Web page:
Cold Spell is not the first Jackson Pearce book I’ve reviewed on this blog. As a matter of fact, it is the final book in the series that began with Sisters Red, where Ms. Pearce retells fairy tales in modern times. This time around, she retells the story of The Snow Queen, the same story that Disney based Frozen off of.
It’s a shame that The Snow Queen does not receive a lot of retellings, since it is one of Hans Christian Andersen’s longer stories, so there is plenty of material to adapt, as well as the fact that it’s a compelling story of adventure and danger. But mostly, it’s a story about love—specifically the love you have for your best friend—conquering all. You don’t see many stories like that. But can that same story thrive when it becomes about rescuing your boyfriend? Uh…
In contemporary Atlanta, teenagers Ginny and Kai are best friends who dream of going to New York and being independent from their neglectful families. But one day, during a sudden and mysterious snowstorm, Kai disappears into the snow on the arm of a beautiful woman named Mora. Ginny discovers that Mora can control snow and ice, and that she intends to make Kai into an irreversible monster. Ginny races across the country to rescue her best friend, but will have to face some hard truths if she is to truly bring him back home…
What’s so charming about the original Snow Queen story is that Gerda (as she is called in the fairy tale) and Kai are only children, not teenagers, so their relationship feels rather innocent. Gerda sets out to rescue Kai not because of romantic love, but because he is her best friend—practically her brother. Gerda may be a child, but she encounters every obstacle with bravery and determination.
So it feels almost like a different story when the two characters have aged up, and they are in love with each other.
It might be because I just haven’t read many stories lately where the central relationship is a friendship, rather than a romance. So I find myself pondering if Ginny and Kai’s relationship might have felt stronger if they were true friends. We are shown flashbacks that show how they fell for each other, but they feel too brief and rushed.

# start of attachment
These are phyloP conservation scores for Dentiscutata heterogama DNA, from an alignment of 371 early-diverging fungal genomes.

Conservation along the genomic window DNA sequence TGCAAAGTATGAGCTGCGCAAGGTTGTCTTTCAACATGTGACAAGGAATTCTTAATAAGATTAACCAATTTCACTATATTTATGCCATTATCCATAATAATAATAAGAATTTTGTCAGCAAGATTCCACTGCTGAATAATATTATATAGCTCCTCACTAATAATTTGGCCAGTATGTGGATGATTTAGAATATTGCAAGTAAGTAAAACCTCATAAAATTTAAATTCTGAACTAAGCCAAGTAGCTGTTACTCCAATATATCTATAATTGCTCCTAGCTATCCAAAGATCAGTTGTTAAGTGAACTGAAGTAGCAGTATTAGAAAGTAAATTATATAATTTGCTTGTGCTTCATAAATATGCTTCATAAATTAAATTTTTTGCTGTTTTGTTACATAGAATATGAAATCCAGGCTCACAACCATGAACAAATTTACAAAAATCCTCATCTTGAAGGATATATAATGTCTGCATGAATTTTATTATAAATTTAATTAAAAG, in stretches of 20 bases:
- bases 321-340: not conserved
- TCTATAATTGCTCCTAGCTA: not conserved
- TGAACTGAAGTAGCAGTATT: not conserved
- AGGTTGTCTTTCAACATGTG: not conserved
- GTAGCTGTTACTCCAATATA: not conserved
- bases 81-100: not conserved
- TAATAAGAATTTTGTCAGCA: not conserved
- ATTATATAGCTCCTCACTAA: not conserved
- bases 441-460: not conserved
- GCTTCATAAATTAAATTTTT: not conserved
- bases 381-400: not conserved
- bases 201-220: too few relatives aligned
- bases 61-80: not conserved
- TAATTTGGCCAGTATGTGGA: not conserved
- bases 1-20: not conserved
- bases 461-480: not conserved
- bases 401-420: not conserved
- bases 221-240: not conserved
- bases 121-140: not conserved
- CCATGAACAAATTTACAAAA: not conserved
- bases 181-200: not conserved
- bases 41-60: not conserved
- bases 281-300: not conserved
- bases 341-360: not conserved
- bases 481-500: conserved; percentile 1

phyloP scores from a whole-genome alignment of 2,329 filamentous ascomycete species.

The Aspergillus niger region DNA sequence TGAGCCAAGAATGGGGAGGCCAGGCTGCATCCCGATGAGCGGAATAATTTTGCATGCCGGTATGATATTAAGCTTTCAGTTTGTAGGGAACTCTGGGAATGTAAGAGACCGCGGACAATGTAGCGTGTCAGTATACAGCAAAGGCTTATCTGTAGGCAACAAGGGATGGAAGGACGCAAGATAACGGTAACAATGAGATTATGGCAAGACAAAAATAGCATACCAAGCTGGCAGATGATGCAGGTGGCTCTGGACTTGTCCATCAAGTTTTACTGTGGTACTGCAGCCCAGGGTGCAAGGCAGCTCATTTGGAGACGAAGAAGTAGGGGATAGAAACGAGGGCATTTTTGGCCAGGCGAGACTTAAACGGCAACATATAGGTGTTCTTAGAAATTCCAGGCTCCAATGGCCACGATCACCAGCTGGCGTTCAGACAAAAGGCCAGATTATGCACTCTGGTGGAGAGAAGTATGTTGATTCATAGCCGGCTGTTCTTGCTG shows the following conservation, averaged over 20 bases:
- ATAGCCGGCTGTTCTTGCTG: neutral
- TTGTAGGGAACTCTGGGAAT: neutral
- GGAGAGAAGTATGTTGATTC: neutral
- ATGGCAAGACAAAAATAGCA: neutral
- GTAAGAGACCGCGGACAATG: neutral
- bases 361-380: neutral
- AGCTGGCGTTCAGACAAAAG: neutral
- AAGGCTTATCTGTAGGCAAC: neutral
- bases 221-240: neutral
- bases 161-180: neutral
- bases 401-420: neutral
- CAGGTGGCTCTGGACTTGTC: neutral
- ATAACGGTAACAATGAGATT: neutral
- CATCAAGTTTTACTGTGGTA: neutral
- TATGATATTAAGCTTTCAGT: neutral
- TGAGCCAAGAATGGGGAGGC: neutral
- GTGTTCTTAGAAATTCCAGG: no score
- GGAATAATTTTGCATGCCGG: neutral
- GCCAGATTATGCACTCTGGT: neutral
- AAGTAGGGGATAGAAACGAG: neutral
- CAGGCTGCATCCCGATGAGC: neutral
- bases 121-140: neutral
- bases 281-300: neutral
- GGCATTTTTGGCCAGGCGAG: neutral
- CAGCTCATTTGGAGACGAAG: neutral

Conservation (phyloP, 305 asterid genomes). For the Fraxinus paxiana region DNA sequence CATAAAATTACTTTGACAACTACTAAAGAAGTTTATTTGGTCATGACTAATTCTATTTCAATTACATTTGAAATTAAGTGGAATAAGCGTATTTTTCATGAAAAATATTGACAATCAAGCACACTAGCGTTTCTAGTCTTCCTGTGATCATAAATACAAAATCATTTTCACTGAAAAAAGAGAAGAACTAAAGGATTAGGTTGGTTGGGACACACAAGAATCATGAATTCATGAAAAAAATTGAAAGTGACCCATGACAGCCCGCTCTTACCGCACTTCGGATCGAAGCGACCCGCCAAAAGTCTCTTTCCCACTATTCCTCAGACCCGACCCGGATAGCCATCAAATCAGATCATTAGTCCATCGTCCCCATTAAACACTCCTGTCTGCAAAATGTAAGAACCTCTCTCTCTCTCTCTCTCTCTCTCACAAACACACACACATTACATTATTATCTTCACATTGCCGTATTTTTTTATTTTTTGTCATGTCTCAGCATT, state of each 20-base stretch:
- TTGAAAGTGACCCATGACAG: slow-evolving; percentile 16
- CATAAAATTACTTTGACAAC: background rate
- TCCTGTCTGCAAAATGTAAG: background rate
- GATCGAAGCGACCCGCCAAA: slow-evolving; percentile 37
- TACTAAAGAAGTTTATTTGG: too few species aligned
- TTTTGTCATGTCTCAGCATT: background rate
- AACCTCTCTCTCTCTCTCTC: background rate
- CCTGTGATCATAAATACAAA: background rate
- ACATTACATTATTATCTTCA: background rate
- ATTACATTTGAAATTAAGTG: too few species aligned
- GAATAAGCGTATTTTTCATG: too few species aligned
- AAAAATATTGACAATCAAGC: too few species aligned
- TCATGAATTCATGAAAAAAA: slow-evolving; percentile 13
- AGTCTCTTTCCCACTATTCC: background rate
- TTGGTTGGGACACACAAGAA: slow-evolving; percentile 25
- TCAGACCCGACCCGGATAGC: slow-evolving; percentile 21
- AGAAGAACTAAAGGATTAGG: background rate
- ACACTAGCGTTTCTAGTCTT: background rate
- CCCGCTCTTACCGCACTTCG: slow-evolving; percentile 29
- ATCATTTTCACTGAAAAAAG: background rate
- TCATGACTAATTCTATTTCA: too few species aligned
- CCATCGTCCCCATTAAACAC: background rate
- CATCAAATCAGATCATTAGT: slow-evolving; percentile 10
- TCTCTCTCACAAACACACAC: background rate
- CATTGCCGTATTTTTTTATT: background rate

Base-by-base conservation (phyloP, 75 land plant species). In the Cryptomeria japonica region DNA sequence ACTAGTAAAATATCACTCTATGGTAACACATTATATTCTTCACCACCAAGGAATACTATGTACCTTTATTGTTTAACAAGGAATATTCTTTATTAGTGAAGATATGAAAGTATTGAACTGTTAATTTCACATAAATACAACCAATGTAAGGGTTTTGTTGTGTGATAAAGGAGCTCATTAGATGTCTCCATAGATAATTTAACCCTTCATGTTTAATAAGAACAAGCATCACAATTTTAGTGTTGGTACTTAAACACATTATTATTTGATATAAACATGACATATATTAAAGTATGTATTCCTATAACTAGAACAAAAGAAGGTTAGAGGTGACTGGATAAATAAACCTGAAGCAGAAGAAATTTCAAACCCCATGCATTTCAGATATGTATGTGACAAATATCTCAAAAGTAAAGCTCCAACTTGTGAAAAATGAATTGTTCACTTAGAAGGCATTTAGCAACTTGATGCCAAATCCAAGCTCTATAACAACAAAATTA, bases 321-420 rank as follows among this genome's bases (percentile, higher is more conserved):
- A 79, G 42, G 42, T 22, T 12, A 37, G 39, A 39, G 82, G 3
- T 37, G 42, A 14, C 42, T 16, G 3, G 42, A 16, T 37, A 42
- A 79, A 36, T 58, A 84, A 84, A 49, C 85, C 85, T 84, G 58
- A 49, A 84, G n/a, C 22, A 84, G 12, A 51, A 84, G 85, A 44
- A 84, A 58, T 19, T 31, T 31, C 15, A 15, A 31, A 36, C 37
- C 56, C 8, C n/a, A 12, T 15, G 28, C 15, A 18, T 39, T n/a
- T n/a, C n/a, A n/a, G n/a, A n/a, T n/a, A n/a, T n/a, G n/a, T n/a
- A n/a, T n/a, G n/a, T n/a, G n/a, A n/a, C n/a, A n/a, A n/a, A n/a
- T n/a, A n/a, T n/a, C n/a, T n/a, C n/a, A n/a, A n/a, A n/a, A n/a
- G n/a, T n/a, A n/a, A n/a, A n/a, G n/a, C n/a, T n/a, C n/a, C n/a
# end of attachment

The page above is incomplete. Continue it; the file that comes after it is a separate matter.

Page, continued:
It might also be because Ginny has no identity outside of being with Kai. And while that is the lesson of her story—that she has to learn to be her own person outside of her relationship with Kai—it’s not the most compelling character arc.
It is a good lesson for teenage girls, I will agree. But maybe I don’t quite buy into it because I am just a jaded twenty-something harking on a teenage girl in love—who knows? Either way, Ginny is not my favorite Jackson Pearce heroine, if only because she bases nearly her whole person on what she’ll be with Kai. She also never develops any hobbies or goals outside of just waiting for Kai to return to her from school.
And maybe this is just as cliché a storyline, but I kept wondering how it would be if Ginny and Kai truly started out as friends, but realized the true depth of their friendship through their journey. Whether it ended in romance or not, it would be a just as compelling story.
For all the harking I’ve done so far, I did enjoy this book. This series of books all connect through the characters, and it’s delightful to get callbacks to previous books. And we do have a compelling villain of sorts in Mora, this book’s Snow Queen. She is kind of pathetic in her lust for attention from men, but you also feel kind of sorry for her.
Plus, there are the Travellers, who are hands down the best characters in the book. When Flannery Sherlock and her VW bus Wallace enter the picture, things get a lot more interesting.
Cold Spell is well plotted and written, but I could not quite get behind Kai and Ginny as I have other couples in this series. I would also certainly still recommend it to people wanting a contemporary Snow Queen (as well as a Snow Queen property other than Frozen). However, I look forward to the day when a fairy tale retelling will stay true to its friendship roots.